copyright Francis Back.</copyright>
<segPara>When he was young, <glossary
enjoyed swimming with the
the fish people, among
the rocks and plants...
Most writers are most comfortable writing in a regular word-processor such as Microsoft Word. We took that as a starting point. We had data entry person who could quickly copy and paste the document into XML. Several of our writers were comfortable making subsequent edits directly in the XML.
To accomplish this we created templates in Altova's XMLSpy that worked with Altova's stand-alone editor called Authentic. With that editor and the appropriate template in place editing became as WYSIWYG as a word processor. Additionally there were boxes for entering the structured information required for each link that appeared within the text.
The XML files were checked in and out of the server using Dreamweaver. That product has a check-in and out feature that prevents two people from changing the same file at the same time. Once a file was posted the changes were immediately reflected in the online preview accessed through the tracking lists, or within the site itself.
The raw XML only becomes useful for display when it is transformed, usually to HTML, by XSL (XML Style Language). For instance, the following XML element
<sectionHead>Attack on Deerfield</sectionHead>
might be transformed to the following HTML:
<P class="heading">Attack on Deerfield</P>
You'll notice that we're also using CSS. The syntax of XSL itself is a bit arcane and is beyond the scope of this document.
We used Apache Xalan (http://xml.apache.org/xalan-j/
) behind the scenes to accomplish these transformations in real-time.
Because this is fairly processor-intensive we implemented a caching
scheme—the transformation happens once, then on subsequent visits
to the page the content is delivered from server memory.
Note: This flash discussion is no longer relevant. As of October 2020 we have updated interactive activities to HTML5.
A key goal of the project was to present the story from multiple perspectives. In our "shared scenes" we wanted the switch between perspectives to be as seamless as possible. We felt that reloading the HTML page for each switch would be too distracting. We chose Flash as a way to accomplish the switches while staying on the same page. Flash also offered advantages for rollovers and animation of the spotlight transitions.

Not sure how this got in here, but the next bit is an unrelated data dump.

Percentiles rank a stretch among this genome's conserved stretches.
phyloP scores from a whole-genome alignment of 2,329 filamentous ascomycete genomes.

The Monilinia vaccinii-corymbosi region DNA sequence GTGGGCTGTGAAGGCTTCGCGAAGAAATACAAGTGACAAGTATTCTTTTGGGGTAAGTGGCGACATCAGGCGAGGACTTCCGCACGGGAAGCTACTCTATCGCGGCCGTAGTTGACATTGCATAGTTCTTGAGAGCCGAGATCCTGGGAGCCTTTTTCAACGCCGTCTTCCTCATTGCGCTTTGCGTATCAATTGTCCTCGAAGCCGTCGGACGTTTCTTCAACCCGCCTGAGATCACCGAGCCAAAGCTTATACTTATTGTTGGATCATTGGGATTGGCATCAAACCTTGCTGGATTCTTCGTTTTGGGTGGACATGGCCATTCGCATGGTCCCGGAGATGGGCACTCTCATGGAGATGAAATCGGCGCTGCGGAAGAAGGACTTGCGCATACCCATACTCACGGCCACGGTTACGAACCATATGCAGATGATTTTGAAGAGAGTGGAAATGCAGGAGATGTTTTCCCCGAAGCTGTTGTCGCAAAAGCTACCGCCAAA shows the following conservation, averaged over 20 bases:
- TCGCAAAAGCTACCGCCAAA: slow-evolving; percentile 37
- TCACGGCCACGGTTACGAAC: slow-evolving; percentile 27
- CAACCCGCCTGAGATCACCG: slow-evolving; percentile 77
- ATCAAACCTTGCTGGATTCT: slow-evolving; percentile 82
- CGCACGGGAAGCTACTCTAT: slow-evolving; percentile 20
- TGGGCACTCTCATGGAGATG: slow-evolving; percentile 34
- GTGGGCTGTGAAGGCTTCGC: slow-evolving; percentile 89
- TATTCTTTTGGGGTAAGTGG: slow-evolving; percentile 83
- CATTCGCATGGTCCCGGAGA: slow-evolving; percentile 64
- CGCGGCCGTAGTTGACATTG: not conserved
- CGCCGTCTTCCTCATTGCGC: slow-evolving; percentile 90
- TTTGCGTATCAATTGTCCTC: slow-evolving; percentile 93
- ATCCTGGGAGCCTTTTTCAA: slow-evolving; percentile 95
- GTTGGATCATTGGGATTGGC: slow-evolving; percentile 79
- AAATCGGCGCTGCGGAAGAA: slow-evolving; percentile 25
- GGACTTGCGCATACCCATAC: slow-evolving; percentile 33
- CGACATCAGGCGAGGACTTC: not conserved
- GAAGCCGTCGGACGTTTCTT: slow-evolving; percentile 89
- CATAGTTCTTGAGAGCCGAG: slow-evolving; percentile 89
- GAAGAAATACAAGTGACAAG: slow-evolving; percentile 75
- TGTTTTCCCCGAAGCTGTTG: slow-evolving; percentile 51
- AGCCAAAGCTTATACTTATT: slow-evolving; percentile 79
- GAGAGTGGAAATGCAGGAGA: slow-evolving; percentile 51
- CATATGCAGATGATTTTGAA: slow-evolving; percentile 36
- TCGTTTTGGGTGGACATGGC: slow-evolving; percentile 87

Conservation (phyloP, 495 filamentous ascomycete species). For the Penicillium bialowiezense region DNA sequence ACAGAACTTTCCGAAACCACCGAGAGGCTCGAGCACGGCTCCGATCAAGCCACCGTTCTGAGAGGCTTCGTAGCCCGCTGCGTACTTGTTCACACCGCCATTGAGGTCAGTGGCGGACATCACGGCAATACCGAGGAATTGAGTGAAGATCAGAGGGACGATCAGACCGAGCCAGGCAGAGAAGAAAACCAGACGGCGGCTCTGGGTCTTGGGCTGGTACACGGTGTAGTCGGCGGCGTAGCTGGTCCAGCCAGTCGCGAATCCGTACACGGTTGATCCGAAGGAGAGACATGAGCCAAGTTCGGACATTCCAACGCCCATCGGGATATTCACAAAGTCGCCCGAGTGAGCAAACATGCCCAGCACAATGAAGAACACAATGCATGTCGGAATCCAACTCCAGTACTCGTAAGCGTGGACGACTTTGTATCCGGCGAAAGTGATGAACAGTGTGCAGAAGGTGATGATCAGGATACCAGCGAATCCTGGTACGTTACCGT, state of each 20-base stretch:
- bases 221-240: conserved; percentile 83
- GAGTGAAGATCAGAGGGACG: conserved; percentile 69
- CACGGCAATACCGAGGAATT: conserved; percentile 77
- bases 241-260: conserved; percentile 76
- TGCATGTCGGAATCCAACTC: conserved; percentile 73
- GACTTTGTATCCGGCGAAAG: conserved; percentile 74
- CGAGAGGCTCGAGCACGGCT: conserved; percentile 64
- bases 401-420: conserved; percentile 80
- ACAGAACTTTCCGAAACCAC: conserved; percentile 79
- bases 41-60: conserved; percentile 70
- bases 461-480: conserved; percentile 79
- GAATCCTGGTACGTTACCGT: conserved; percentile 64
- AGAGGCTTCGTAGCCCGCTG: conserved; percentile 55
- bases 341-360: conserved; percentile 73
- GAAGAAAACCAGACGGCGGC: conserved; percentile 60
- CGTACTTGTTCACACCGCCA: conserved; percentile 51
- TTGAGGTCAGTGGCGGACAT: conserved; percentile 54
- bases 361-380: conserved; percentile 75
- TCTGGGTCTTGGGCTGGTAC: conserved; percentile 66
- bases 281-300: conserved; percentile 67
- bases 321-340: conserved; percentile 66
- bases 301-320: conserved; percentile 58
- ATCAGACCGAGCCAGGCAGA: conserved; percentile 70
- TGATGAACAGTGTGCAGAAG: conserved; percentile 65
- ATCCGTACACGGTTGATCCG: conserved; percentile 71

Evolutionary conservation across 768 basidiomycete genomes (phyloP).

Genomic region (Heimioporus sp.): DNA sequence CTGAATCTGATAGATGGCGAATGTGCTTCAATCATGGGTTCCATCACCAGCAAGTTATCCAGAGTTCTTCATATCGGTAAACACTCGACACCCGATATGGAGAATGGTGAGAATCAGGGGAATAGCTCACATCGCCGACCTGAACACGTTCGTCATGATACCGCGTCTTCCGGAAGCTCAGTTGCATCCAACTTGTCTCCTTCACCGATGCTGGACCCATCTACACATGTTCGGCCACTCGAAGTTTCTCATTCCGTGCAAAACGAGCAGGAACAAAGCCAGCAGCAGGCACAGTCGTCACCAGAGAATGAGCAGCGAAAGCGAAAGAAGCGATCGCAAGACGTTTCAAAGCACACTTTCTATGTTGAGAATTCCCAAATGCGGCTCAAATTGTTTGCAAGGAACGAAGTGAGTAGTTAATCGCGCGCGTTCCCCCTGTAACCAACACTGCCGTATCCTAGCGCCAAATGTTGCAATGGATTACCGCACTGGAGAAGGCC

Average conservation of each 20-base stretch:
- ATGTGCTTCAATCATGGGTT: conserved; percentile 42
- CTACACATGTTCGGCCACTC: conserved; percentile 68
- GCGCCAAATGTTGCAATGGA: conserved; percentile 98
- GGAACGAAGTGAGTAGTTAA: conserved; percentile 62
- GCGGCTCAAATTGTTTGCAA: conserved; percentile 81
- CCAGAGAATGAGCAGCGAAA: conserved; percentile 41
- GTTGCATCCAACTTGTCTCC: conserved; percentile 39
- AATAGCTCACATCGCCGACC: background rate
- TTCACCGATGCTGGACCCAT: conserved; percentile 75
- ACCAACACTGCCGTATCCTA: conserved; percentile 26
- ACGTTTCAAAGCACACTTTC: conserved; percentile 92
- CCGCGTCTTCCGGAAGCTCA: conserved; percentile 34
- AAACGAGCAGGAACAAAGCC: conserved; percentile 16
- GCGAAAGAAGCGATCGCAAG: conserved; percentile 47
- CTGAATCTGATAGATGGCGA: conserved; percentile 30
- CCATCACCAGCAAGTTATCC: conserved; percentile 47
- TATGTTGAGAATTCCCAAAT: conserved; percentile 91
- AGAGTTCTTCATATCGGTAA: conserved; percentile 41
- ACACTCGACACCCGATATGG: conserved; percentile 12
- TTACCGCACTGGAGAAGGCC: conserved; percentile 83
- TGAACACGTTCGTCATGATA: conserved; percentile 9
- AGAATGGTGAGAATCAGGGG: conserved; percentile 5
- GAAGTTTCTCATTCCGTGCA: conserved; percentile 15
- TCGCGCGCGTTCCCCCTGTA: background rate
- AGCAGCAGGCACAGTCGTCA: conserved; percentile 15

The shared scenes contain extensive text in addition to the images. In keeping with our policy of separating content from display, we stored text in XML files outside of Flash. This was doubly beneficial since we also wanted to present plain text versions of the shared scenes—a single XML file could be transformed either for use in Flash or to plain HTML.
We channeled the content from XML to Flash using an approach that involved several steps. We wrote XSL that transformed the XML to a set of Action Script arrays that could be read by Flash:
tabTexts["Intro"] = '<p><b>Deerfield
attacked:</b> On February 29, 1704, the sun rose on a chaotic
scene in the English settlement... in Native homelands?</p><br>';
tabTexts["Wobanakiak"] = '<p><b>In the battle: </b>
W\u00F4banaki fighters split into groups with other Natives and
French... in an attack on New England.</p><br>';
For each set of changes we would then need to re-compile the Flash. This was the one case where the editors did not see there changes in real-time. However, at the beginning of the authoring process we compiled the changes and additions often so that the authors could get acclimated to seeing their content in this interactive format—a format very different from a Word document.
Web Application Framework
A number of base technologies could be used to knit together the elements described above. We wanted a cross-platform solution that would run on our existing Windows server, but one that could be moved, if necessary, to a commercial server that might be running UNIX or Linux. We therefore excluded Microsoft .Net solutions. We also thought that our scope, sophisticated needs and desire for long term maintenance would push the limits of PHP. We had experience with Java servlet technology from the American Centuries site and other projects, so this was a natural choice. Java servlets represent a mature, open-source, cross-platform, industrial-strength technology. It does present a fairly high threshold for entry—a lengthy learning curve for the uninitiated. So an experienced Java programmer is required in the mix. For legacy and other reasons some institutions will make choices different from what we describe here.
On top of the Java servlet technology, and new
to us for this project, we chose to use the Apache Struts web application
framework ( http://struts.apache.org/
). A framework such as this takes care of a lot of groundwork allowing
the developer to focus on the unique aspects of a given site. Many
developers are using Struts so many discussion and a lot of help
are available online.
In the discussions of database and XML usage above we have mentioned the benefits of keeping content separate from display. The Struts framework helps additionally by keeping the flow of control separate from both the content and the display. This is known as the Model-View-Control approach. For controlling the flow (navigation) Struts provides a configuration file that associates URLs with content and with the pages that display that content. Because of this configuration file the site can be expanded by adding URLs and page names without touching the code. Of course the content has to be written and any new display has to be created, but it's a big plus not to have to go back into the programming cycle for every change.
The actual display is accomplished with tags inserted into the JSP—Java Server Pages. There is no programming contained in the pages—a designer is able make changes to these tags as well as to the surrounding plain HTML.